The cashier has now given up all hope that I will guide them, so they finally ask, “What is this?”

I tell them the answer, and a tear rolls down their cheek as they turn to see the belt full of more produce. But I am nicer going forward and save us both some time.

These are fun reminders of our human brain development and the reasons that we allow ourselves to procrastinate, hesitate, and resist taking that first step into the needed situations timely. While this speaks to the importance of some of the things that we should have learned in our school systems, from our jobs, our relationships, from our community, and family as we grow, and/or took the initiative to seek out alone, we will move forward without using the past as an excuse. So, what about the things that we just do not know? How do we learn? How can we gauge if we are learning? What is our skill level of knowledge on a subject? How good is our coach?

There is a learning system that we can utilize to start to categorize learning journeys, knowledge levels and ability to provide coaching to others on a subject. This approach is known as the 4 Levels of Learning that will apply to all we experience:

The Four Levels of Learning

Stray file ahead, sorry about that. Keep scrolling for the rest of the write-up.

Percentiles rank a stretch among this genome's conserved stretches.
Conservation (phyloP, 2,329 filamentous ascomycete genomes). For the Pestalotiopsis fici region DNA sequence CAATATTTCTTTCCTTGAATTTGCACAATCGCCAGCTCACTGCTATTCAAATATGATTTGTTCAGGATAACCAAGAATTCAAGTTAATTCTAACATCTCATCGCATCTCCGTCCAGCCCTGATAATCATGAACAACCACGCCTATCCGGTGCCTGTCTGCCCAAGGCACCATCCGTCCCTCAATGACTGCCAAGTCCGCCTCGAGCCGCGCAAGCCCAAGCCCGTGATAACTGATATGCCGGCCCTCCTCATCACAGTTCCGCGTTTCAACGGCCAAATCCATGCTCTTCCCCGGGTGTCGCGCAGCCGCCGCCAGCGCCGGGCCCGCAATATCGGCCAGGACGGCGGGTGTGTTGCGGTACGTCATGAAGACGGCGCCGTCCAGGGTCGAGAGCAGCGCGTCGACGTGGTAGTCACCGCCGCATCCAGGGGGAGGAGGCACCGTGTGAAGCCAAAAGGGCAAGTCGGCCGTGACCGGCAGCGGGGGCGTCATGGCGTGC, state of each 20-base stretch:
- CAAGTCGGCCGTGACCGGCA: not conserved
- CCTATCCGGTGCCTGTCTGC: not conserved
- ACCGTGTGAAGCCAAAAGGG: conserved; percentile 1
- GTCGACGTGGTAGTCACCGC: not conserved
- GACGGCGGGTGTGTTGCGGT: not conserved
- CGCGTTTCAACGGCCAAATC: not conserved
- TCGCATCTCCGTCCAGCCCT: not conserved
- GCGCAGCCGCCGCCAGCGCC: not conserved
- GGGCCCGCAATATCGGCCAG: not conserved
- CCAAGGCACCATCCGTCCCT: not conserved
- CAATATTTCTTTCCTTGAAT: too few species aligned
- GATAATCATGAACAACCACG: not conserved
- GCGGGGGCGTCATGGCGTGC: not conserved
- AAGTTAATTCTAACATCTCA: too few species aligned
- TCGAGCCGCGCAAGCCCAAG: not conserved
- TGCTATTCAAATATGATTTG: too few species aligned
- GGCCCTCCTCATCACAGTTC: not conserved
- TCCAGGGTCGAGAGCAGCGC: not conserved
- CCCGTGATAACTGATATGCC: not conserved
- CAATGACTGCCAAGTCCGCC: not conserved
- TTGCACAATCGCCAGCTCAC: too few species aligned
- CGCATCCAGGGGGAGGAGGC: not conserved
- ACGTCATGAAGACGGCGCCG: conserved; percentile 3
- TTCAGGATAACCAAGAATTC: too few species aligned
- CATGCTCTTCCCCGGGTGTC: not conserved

1.     Unconscious Incompetence: “I do not know what I do not know.” This is the stage where you have never been exposed to or perused outside understanding. It does not exist in your life.

2.     Conscious Incompetence: “I know that I do not know this yet.” Labeled the more difficult of stages, this is the foundational element of where the learning will occur and judgments both positive and negative are formed on how to apply and how to use the information.

3.     Conscious Competence: “I know that I know this.” In this stage, it is known but still needs to be referenced or reviewed to understand how to apply and/or how to use the information.

4.     Unconscious Competence: “This is what I do.” In this stage, it is the ability to, without thinking, state the facts, uses, and makes adjustments to applications of how to apply and how to use the information without second thoughts. You are the expert!

These levels of learning through application are not by far an easy journey, and when we are speaking of foods, their use, and their exact application to how they can benefit us and fit into our lives, it is great to have that “unconscious competence” of the expert to coach/guide us to a conscious competence and/or beyond.